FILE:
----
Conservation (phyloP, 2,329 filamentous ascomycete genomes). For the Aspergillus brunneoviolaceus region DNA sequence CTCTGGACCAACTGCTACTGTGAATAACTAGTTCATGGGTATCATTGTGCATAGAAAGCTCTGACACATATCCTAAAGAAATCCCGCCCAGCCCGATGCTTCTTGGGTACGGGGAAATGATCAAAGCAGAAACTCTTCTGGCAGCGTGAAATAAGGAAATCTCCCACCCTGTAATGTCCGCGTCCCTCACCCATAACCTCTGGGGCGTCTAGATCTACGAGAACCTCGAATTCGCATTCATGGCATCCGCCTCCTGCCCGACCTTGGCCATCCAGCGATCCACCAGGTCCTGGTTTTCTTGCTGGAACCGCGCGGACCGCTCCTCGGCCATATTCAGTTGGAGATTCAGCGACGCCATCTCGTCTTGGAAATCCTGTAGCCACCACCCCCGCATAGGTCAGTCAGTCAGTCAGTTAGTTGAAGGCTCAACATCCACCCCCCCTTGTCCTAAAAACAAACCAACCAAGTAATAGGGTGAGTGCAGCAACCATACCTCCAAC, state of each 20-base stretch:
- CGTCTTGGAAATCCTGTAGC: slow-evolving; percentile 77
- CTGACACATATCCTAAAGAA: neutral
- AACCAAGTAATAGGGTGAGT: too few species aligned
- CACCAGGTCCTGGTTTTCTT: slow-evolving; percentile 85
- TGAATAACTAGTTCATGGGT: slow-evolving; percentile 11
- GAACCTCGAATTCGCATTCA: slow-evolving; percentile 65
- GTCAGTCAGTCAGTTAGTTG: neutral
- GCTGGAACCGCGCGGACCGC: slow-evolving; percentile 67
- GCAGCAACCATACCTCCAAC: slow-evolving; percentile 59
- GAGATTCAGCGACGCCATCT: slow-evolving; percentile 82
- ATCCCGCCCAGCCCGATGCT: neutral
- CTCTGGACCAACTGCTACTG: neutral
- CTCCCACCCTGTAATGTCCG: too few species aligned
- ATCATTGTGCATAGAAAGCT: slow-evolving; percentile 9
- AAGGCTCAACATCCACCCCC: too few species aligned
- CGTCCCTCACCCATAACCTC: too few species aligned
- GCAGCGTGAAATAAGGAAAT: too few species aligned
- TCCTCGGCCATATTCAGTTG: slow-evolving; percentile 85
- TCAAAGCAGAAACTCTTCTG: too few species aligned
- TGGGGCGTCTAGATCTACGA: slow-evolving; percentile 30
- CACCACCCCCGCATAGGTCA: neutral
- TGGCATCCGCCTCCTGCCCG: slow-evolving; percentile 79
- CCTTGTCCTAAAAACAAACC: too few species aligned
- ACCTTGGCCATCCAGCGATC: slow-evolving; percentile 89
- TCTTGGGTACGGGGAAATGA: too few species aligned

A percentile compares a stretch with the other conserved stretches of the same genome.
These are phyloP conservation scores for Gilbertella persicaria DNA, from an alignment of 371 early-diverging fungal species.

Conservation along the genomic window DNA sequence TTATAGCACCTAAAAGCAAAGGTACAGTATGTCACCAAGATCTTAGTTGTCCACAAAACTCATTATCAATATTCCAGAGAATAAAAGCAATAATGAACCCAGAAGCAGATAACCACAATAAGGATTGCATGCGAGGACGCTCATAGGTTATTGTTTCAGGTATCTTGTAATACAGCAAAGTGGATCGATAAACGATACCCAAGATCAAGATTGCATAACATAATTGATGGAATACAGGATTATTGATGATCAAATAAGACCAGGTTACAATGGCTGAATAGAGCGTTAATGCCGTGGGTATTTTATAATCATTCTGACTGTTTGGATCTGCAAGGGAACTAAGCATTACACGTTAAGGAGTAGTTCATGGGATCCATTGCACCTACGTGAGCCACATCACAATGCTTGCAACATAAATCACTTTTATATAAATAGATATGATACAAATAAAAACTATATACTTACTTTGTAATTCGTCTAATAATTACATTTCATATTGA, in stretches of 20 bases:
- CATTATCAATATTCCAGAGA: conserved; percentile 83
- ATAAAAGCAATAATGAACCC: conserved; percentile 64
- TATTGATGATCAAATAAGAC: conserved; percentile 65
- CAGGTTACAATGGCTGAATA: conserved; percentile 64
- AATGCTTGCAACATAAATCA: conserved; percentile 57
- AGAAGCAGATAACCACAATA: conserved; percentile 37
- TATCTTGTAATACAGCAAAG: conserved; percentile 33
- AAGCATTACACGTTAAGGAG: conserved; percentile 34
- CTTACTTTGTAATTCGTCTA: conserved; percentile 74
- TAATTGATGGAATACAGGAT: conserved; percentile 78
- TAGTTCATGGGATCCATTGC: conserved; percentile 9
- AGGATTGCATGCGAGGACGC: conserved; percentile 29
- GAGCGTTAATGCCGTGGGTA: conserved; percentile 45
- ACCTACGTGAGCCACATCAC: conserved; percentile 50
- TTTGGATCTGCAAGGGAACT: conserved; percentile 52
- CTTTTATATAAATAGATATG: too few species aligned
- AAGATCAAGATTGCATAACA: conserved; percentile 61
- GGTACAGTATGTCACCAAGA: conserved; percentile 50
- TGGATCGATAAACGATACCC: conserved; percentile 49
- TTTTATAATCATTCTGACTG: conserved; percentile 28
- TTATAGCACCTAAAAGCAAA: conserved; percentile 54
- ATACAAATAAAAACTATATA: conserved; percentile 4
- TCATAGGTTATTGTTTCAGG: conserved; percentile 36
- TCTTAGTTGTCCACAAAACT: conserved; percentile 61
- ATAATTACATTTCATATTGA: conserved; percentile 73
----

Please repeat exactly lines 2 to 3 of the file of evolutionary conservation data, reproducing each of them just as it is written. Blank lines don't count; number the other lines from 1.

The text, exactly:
- CGTCTTGGAAATCCTGTAGC: slow-evolving; percentile 77
- CTGACACATATCCTAAAGAA: neutral